Haval H6C 2.0T Luxury AT: More than just good value

Chinese brand Haval is making rapid inroads into the highly competitive South African SUV market, thanks to models that not only represent strong value, but also perform in other areas. Are those Chinese takeaway jokes starting to ring a little hollow?

Haval? That’s still a reaction you often get when people ask what you’re driving. And to be fair, Haval does sound a little outlandish – which of course it is, given that it’s a Chinese automotive brand.

However, expect Haval to sound increasingly familiar as more South Africans get exposed to the brand’s products. The premium offshoot of automotive giant GWM (for Great Wall Motors), it’s fast finding a foothold among local SUV buyers seeking a value-added package – and who isn’t?

At least, the pronunciation is unequivocal: when Hyundai arrived here more than two decades ago, nobody knew how to say it – and some still don’t. That hasn’t stopped the Korean brand from progressing from underrated underdog to mainstream success.

It’s easy to be influenced by preconceptions, especially in SA, where brand status plays a pivotal role. And the only way to address those prejudices is to actually get behind the wheel, and find out if your concerns are borne out in practice.

Styling is subjective by nature, but nobody would argue that the H6C is, at the very least, thoroughly contemporary. The shape doffs a hat to the Range Rover Evoque, mainly because of the roofline’s pronounced taper, and the upward wedge of the shoulder line.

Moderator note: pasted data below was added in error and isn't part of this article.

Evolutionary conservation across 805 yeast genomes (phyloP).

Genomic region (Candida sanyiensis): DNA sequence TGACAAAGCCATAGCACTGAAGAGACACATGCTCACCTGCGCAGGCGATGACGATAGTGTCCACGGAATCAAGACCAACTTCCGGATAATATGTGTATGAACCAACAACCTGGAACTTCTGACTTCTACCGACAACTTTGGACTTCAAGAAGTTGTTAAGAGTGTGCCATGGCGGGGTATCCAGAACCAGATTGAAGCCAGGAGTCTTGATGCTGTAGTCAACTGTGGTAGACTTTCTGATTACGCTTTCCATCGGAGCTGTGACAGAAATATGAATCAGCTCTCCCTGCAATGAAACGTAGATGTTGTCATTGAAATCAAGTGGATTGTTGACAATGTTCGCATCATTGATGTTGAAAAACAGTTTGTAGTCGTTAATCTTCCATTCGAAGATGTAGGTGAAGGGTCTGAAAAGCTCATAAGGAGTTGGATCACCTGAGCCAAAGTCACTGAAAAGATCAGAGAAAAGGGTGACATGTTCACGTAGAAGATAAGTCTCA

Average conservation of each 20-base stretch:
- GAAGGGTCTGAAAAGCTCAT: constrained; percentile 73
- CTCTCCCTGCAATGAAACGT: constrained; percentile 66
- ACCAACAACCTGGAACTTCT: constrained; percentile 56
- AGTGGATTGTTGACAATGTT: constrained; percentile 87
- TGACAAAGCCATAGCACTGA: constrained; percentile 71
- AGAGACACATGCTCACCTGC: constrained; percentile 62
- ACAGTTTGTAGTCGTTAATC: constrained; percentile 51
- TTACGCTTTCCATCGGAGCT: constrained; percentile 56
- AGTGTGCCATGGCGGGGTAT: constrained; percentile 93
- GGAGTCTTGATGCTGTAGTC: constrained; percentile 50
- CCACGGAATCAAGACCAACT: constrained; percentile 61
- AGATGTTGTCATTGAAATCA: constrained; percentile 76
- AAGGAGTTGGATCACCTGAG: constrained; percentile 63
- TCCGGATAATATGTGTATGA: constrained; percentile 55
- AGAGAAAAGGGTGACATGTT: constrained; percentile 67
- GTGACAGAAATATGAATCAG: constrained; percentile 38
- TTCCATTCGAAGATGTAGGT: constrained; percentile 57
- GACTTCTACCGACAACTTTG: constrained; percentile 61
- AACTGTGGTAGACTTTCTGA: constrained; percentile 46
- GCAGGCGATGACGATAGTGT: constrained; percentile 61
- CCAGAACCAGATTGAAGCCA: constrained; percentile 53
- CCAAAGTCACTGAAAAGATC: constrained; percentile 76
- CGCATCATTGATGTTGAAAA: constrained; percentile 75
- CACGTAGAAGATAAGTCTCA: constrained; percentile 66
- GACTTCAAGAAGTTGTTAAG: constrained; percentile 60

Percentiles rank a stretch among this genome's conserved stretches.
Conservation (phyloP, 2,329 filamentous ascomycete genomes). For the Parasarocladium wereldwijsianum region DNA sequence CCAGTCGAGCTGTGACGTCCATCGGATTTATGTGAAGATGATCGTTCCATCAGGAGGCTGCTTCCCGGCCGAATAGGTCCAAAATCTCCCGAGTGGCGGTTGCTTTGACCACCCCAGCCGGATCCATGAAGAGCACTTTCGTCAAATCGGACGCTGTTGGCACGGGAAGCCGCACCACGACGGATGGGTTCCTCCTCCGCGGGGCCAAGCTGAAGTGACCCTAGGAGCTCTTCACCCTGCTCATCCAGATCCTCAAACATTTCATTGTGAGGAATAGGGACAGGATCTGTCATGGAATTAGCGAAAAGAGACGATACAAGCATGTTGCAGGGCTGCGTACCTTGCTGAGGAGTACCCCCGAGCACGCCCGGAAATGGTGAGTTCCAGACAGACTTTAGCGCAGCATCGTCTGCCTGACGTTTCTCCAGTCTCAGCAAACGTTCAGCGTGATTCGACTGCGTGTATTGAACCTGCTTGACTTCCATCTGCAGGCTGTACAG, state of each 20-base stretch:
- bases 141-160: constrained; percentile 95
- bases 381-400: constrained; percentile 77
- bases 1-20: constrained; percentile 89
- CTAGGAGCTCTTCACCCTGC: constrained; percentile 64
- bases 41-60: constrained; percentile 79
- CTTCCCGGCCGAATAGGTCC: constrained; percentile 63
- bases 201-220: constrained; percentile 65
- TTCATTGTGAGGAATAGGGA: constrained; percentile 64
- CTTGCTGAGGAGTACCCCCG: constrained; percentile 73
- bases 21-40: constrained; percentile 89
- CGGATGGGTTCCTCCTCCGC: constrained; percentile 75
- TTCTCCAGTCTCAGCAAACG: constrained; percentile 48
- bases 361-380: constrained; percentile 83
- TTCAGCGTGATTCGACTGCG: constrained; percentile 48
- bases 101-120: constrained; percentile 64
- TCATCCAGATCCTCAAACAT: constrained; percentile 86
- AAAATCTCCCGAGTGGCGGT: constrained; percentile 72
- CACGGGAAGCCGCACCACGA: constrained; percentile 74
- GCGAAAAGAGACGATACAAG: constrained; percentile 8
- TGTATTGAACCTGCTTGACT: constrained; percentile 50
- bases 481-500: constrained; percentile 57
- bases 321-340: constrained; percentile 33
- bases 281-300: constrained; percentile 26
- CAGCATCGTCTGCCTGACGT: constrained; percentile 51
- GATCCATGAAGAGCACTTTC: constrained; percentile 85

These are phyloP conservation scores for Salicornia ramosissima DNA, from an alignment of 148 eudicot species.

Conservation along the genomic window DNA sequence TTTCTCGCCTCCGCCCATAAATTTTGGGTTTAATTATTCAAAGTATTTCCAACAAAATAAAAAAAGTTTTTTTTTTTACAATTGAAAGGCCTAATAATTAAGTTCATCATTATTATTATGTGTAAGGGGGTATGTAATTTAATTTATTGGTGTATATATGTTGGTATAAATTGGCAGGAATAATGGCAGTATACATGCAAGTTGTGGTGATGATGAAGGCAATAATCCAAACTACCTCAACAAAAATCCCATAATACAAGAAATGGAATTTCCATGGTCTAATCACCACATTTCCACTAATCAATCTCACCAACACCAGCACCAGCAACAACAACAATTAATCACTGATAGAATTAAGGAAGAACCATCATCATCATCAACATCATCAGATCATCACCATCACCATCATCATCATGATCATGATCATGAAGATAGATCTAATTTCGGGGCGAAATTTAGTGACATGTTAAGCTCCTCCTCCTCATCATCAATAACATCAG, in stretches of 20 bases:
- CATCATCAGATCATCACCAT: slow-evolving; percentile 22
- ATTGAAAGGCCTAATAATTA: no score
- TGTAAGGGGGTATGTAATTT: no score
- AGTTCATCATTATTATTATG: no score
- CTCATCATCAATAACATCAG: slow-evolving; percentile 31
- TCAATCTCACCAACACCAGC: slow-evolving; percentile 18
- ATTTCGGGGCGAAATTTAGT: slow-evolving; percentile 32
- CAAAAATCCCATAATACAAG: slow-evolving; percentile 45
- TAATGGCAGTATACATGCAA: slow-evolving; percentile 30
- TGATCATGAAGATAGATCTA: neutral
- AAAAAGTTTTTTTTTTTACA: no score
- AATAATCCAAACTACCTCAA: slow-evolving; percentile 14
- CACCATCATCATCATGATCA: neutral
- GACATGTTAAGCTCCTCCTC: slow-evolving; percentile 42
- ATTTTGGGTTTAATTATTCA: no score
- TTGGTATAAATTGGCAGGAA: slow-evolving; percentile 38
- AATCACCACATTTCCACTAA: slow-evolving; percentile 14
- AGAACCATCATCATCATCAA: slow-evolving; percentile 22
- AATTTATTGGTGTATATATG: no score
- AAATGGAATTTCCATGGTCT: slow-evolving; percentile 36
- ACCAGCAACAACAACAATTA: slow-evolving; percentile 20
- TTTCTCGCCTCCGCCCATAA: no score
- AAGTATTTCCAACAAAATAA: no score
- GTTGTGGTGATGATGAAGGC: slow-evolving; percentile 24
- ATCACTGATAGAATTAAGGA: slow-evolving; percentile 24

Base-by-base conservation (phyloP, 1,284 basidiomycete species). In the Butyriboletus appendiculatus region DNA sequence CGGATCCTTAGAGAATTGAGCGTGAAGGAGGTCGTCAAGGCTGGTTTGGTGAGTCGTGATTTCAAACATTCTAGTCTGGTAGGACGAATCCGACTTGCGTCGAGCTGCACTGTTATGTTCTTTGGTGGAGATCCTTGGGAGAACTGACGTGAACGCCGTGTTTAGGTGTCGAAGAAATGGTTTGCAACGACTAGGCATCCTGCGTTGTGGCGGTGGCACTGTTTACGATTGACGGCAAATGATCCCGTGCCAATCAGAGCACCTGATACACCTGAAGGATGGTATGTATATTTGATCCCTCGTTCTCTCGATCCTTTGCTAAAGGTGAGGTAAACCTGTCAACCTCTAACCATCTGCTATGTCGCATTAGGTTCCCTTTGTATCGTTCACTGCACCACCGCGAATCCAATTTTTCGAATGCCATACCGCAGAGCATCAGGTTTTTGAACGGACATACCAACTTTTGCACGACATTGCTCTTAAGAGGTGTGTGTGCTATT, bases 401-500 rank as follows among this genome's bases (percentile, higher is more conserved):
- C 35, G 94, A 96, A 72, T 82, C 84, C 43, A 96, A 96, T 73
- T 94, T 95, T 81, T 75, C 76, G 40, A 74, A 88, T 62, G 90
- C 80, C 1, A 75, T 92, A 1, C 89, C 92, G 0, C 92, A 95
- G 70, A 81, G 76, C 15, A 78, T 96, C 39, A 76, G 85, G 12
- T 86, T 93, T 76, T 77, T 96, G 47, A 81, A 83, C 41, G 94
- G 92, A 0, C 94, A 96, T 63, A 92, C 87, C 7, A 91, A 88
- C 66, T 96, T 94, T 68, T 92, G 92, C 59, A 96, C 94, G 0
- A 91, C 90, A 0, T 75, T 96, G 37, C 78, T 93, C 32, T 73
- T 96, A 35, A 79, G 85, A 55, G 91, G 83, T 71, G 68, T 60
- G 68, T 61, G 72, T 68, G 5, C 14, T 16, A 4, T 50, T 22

There’s also the blacked out D-pillar to consider, as well as the generous 19-inch alloys fitted as standard to this flagship Luxury model (you can save some dough by opting for the entry-level City or midrange Premium models).

Front and rear scuff plates, roof rails and a raised stance point to the Haval’s SUV intentions, but the lack of all-wheel drive confirms that the HS6C is more city slicker than all-terrainer. And that’s fine – after all, very few SUVs actually venture very far off the beaten track.

As for brand identity, the Haval’s front-end treatment is bold in a big-chrome-grille kind of way, but even with the Haval badge displayed in bright red, it’s not distinctive enough to ensure instant recognition. As the Koreans found out, creating a strong visual identity is vital …

The H6C is nominally a compact SUV, which means its natural rivals are many and varied. Obvious protagonists are the Kia Sportage and the Hyundai Tucson, but you can also add the Toyota RAV-4, Mazda CX-5, Ford Kuga and Honda CR-V to that list.